Further analysis supported the conclusion that HvJAMM1 is not a general protease or peptidase. In particular, HvJAMM1 was unable to hydrolyse bovine serum albumin, haemoglobin, creatine phosphokinase, carbonic anhydrase, β-amylase or cytochrome c (Fig. S4). Long-term incubation with HvJAMM1 had little if any impact on the level or length of these proteins (based on Coomassie blue staining after separation by SDS-PAGE) (Fig. S4). In contrast, the unmodified proteins were readily hydrolysed by proteinase K, a broad spectrum subtilisin-type protease (Fig. S4). In further defining the substrate specificity of HvJAMM1, this enzyme was found to be inactive in hydrolysing the amide bond that links aminomethylcoumarin (AMC) to the C-terminus of monomeric Ub (Ub-AMC) or diglycine (GG-AMC) (Fig. S5). The scissile bond of AMC-linked substrates differs in structure from true peptide bonds, which may account for these findings. As a positive control, Ub-AMC was found to be readily hydrolysed by the eukaryotic cysteine-type isopeptidase T (Ub specific peptidase 5, USP5) in similar assay (Fig. S5). Neither USP5 nor HvJAMM1 hydrolysed GG-AMC. Together, these results reveal HvJAMM1 is not a general protease but is instead a metal-dependent protease that is relatively specific for the cleavage of SAMP1/2 from the Ub-like conjugates formed in H. volcanii.
HvJAMM1 activity optima
To determine optimal conditions for in vitro assay, HvJAMM1 activity was monitored at various enzyme concentrations, assay times, temperatures, salt concentrations and pH conditions (Fig. S6). Activity was readily detected within 1 h of assay at enzyme concentrations of 1.25–50 μM using 0.2 mg ml−1 substrate (boiled cell lysate with SAMP1/2 conjugates) (Fig. S6A and B). HvJAMM1 displayed optimal activity at temperatures of 40–50°C, NaCl concentrations of 0.7–2 M and buffers of neutral to basic pH (pH 7–10) (Fig. S6C–E). HvJAMM1 was active over a wide range of temperature (20–60°C). However, the enzyme was not active at 70°C and displayed little to no activity at low concentrations of salt (150 mM NaCl) or low pH (pH 6.5 and below) (Fig. S6C–E). Like HvJAMM1, the hydrolytic activities of Mec+ and AMSH can be detected within 1 h of assay (Burns et al., 2005; Davies et al., 2011), but AMSH and AMSH-LP can require assay times of 18–20 h (McCullough et al., 2004; Sato et al., 2008). Compared with other JAMM domain proteins, HvJAMM1 was similarly active at neutral to basic pH, but was active over a wider range of temperatures (20–60 versus 20–37°C) and salt concentrations (0.7–2 versus 0–0.5 M NaCl) (McCullough et al., 2004; Burns et al., 2005; Cooper et al., 2009; 2010). The ‘extreme’ conditions, in which HvJAMM1 is active, are consistent with the growth optima of 45°C and 1.7–2.5 M NaCl for H. volcanii (Mullakhanbhai and Larsen, 1975; Robinson et al., 2005).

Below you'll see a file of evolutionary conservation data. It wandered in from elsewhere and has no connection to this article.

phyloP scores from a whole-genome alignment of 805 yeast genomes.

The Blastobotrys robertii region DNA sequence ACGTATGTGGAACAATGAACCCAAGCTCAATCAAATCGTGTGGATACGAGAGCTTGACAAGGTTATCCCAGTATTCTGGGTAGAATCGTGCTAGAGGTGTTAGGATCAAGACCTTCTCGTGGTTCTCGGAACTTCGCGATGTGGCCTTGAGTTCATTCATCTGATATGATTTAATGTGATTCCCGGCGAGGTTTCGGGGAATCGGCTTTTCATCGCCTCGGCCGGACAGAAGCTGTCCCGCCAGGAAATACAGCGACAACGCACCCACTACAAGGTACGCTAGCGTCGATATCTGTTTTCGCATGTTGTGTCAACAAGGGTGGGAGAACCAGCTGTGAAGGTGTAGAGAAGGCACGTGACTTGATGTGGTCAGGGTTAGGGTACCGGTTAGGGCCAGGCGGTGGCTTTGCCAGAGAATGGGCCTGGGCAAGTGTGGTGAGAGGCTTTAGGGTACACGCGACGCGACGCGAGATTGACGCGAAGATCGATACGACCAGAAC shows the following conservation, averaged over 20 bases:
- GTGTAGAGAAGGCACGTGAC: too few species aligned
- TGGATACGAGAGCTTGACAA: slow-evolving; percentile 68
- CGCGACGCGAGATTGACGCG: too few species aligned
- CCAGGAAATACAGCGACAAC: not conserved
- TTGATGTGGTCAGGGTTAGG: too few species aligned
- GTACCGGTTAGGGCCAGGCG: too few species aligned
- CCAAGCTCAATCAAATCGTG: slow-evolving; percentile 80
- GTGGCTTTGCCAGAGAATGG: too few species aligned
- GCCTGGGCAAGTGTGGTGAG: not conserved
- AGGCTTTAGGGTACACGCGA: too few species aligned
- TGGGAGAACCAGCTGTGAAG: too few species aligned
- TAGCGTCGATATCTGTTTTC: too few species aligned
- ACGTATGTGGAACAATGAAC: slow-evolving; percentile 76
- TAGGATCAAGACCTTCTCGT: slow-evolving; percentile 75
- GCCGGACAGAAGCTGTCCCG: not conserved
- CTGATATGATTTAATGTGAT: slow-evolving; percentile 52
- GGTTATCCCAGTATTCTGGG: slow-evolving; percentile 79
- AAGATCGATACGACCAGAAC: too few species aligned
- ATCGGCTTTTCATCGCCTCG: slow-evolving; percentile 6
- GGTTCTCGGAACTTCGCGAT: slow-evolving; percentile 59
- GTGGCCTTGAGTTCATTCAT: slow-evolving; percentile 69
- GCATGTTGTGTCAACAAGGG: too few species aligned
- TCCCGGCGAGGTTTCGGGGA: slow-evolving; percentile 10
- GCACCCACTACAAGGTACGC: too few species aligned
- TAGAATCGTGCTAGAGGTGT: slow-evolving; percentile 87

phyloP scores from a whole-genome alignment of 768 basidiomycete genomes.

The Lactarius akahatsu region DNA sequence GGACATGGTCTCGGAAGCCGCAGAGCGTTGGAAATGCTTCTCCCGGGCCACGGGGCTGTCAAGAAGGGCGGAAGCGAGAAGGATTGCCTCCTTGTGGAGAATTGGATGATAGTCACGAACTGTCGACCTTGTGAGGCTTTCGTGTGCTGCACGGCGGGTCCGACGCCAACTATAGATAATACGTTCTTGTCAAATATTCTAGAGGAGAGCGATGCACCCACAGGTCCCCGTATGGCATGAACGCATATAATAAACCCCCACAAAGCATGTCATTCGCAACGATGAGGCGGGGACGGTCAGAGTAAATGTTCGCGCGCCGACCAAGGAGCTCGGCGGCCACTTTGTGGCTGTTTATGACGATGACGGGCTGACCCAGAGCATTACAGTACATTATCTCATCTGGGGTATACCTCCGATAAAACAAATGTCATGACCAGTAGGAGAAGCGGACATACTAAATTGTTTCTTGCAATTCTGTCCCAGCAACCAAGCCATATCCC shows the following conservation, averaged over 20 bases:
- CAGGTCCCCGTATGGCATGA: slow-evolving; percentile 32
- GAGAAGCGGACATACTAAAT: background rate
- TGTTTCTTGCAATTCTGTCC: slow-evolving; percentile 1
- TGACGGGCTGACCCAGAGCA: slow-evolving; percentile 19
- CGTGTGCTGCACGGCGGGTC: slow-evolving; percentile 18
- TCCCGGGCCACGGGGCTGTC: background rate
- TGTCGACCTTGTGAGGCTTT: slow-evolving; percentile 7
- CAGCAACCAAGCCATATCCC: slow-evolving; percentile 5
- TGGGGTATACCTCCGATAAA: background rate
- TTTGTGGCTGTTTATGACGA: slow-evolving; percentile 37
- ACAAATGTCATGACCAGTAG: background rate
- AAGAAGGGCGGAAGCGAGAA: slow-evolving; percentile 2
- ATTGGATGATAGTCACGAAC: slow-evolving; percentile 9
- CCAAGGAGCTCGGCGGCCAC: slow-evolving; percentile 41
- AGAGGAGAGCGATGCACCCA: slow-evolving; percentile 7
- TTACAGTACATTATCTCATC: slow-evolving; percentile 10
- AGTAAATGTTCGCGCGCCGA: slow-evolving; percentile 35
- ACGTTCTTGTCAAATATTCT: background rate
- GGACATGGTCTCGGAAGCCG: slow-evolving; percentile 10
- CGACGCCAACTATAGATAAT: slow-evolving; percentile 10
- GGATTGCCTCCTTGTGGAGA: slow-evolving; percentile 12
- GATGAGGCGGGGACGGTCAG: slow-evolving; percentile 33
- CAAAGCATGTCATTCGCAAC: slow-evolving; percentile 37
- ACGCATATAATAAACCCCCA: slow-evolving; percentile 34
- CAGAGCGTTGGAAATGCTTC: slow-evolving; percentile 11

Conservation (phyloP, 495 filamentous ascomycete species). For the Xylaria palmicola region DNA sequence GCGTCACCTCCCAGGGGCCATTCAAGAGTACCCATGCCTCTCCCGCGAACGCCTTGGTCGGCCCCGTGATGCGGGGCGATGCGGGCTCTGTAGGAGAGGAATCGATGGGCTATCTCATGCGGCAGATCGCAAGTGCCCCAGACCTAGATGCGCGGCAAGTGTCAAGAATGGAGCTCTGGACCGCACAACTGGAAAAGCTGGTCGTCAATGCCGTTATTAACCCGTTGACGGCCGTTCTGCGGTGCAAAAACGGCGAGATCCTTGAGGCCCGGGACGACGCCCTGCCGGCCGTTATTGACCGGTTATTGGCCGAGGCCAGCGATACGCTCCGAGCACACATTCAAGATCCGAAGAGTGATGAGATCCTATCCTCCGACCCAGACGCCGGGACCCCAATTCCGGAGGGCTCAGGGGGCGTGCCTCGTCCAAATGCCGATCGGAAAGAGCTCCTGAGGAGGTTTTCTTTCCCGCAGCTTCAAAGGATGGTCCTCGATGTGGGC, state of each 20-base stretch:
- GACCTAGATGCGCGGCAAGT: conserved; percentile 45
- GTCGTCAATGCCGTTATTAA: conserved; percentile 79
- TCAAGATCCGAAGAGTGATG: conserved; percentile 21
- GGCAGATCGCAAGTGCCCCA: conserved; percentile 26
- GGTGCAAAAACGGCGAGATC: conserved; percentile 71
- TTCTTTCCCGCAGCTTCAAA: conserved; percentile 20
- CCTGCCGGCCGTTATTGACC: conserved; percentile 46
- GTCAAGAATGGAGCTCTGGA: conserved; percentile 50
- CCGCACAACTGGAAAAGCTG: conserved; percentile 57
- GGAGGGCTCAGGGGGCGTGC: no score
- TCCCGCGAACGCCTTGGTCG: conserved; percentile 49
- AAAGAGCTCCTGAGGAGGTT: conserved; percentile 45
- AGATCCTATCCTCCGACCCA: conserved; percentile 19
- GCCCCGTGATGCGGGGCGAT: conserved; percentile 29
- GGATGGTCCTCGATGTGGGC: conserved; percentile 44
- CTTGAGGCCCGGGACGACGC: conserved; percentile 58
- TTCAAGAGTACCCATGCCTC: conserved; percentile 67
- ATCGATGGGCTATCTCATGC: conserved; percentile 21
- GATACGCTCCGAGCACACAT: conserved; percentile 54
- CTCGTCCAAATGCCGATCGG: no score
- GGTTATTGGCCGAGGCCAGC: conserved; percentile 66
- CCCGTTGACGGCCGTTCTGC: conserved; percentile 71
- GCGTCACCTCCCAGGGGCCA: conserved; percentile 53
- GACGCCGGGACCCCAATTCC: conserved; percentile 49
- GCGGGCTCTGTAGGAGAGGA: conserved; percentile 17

SAMP1 is linked to MoaE by isopeptide bonds
To further examine the substrate preference of HvJAMM1 and to determine whether SAMP1 forms isopeptide bonds with its protein targets, SAMP1–MoaE conjugates were purified from H. volcanii and used as substrates for HvJAMM1 activity assays. While we previously demonstrated by MS/MS that SAMP2 is attached to proteins by isopeptide bonds (Humbard et al., 2010), the covalent bond joining SAMP1 to its protein targets was not known. Here we coexpressed SAMP1 and MoaE from separate genes and used tandem affinity purification (TAP) to isolate SAMP1–MoaE conjugates (where, SAMP1 was expressed with an N-terminal Flag-tag and MoaE was expressed with a C-terminal StrepII-tag in H. volcanii). A single protein band was detected in the purified fractions, which was specific for StrepII and Flag and was resistant to boiling in reducing SDS-PAGE buffer (Fig. 3). Thus, SAMP1–MoaE conjugates were readily purified from H. volcanii.
To determine the site(s) of modification and type of covalent bond linking SAMP1 to MoaE, a MS-based proteomic approach was used. SAMP1 S85K–MoaE conjugates were generated and purified from H. volcanii. The S85K modification was introduced near the C-terminal diglycine motif of SAMP1 to generate a -GlyGly (114.1 Da) footprint on lysine residues of the target protein after trypsin digest. Trypsin cleaves peptide bonds at the carboxyl side of the amino acids lysine or arginine, but not lysine residues that are modified by Ub-like isopeptide bonds. Unmodified SAMP1 would leave a -NGEAAALGEATAAGDELALFPPVSGG footprint, which was too bulky to map by MS/MS. Incorporation of the SAMP1 S85K variant, thus, facilitated mapping the sites of modification. Signature tryptic peptides generated from SAMP1S85K–MoaE conjugates were fragmented by MS/MS to map the -GlyGly (114.1 Da) footprints indicative of SAMP1 modification (Fig. S7).